Home OPINIONS The perils of U.S. miscalculation in its approach to China

The perils of U.S. miscalculation in its approach to China

In his remarks during a fireside chat with Founding Dean of Harvard Kennedy School Professor Graham Allison on Friday, the Chinese Ambassador to the U.S. Xie Feng said the current competition between China and the U.S. is unfair and the U.S. is not competing with China, but “bullying” China by slapping sanctions, pressuring other countries to curb exports to China and accusing China’s clean energy products of “overcapacity.”

He re-emphasized that bilateral relationships should not be defined by competition, which could cause strategic risks, and there are many areas for the two countries to cooperate. He said that the U.S. should not merely aim at avoiding conflict with China, as if the U.S. only aims at that, “then we would not be far away from going into one.”

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In the realm of international relations, the delicate dance between global superpowers often hinges on a nuanced understanding of each other’s motives, capabilities, and aspirations. Among these dynamics, the relationship between the United States and China stands out as one of the most consequential of our time. Yet, as tensions escalate and rhetoric sharpens, the specter of U.S. miscalculation looms large, presenting a formidable obstacle to constructive engagement and peaceful coexistence.

At the heart of U.S. miscalculation lies a fundamental misunderstanding of China’s strategic objectives and the complexities of its political system. Too often, American policymakers view China through a narrow lens, interpreting its actions solely through the prism of Western liberal democracy. This myopic perspective fails to appreciate the historical, cultural, and ideological factors that shape China’s worldview and its approach to governance.

One of the key areas where U.S. miscalculation manifests is in the realm of economic competition. For decades, the prevailing wisdom in Washington held that China’s integration into the global economy would inevitably lead to political liberalization and a convergence of values with the West. However, China’s rapid economic rise has defied these expectations, fueling fears of a zero-sum competition for economic dominance.

The U.S. response to this perceived threat has been characterized by a mix of containment efforts, trade tariffs, and technological decoupling. While these measures may serve short-term political objectives, they risk exacerbating tensions and triggering a downward spiral of retaliatory actions. Moreover, they overlook the interconnectedness of the global economy, where disruptions in one part of the world reverberate across the entire system.

Another area where U.S. miscalculation is evident is in its approach to China’s military modernization efforts. The Pentagon’s tendency to view China’s military expansion solely through the lens of traditional military capabilities overlooks the broader strategic context in which China operates. As China seeks to assert its influence in the Asia-Pacific region, it has invested heavily in asymmetric capabilities such as cyber warfare, space technology, and maritime surveillance.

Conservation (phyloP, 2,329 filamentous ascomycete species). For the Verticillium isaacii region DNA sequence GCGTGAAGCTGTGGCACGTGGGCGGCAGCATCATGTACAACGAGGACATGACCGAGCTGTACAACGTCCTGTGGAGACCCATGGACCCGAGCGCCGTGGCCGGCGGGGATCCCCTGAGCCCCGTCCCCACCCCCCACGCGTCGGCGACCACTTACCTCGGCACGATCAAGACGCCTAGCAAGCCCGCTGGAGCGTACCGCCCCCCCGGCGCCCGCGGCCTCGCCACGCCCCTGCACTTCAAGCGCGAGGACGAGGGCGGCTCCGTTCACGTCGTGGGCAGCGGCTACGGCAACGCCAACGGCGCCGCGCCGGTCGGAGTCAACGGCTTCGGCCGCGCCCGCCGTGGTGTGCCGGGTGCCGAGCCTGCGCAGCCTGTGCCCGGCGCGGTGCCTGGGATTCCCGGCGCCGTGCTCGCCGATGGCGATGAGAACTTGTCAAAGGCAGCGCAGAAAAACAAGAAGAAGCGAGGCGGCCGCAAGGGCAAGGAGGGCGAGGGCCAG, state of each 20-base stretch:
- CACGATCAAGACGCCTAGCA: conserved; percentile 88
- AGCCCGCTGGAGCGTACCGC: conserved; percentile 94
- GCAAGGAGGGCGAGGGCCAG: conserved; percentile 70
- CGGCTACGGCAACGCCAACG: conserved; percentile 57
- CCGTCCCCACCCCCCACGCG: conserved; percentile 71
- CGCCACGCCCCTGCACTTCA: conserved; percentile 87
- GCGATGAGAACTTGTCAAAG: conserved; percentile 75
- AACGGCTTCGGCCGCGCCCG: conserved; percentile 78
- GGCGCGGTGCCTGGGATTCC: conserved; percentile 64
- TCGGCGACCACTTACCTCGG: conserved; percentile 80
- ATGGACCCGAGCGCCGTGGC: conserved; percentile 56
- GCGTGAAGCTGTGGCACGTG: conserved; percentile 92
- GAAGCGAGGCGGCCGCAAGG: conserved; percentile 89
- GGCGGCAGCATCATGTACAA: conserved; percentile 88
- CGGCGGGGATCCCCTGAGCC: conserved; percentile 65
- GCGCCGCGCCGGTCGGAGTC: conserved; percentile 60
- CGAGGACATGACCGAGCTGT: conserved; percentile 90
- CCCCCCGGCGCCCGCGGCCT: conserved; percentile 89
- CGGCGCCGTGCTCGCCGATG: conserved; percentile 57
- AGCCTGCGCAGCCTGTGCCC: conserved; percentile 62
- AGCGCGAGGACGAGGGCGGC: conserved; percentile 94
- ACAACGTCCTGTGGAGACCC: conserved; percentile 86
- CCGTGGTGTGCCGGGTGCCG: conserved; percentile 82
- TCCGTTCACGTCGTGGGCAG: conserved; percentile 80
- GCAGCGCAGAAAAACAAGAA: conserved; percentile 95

By fixating on conventional military metrics, the U.S. risks underestimating the effectiveness of China’s non-traditional capabilities and its ability to exploit vulnerabilities in America’s defense posture. Moreover, the militarization of U.S.-China relations risks fueling an arms race mentality, where each side perceives the other as an existential threat, further entrenching distrust and hostility.

Perhaps the most dangerous aspect of U.S. miscalculation is its impact on the prospects for peaceful coexistence and diplomatic engagement. The increasingly adversarial rhetoric emanating from Washington has created a self-reinforcing cycle of distrust and hostility, making meaningful dialogue and cooperation all the more elusive. In the absence of effective communication channels, the risk of miscalculation and unintended escalation looms large, with potentially catastrophic consequences for regional stability and global security.

To avoid the perils of miscalculation, the United States must adopt a more nuanced and strategic approach to its relationship with China. This requires acknowledging China’s legitimate aspirations for economic development and regional influence while also safeguarding American interests and values. Rather than resorting to zero-sum competition and containment, the U.S. should seek areas of common ground where cooperation is possible, such as climate change, pandemic response, and non-proliferation.

Moreover, the U.S. must invest in building robust diplomatic and communication channels with China, including Track II dialogues, military-to-military exchanges, and high-level summits. These channels can help mitigate misunderstandings, manage crises, and foster trust and confidence between the two countries.

Ultimately, the specter of U.S. miscalculation in its approach to China poses a grave threat to global stability and prosperity. By transcending narrow ideological biases and embracing a more nuanced understanding of China’s motives and capabilities, the United States can chart a more constructive path forward, one that prioritizes cooperation over confrontation and dialogue over discord. Failure to do so risks condemning future generations to a world defined by conflict and division rather than cooperation and mutual understanding.

Stephen Ndegwa
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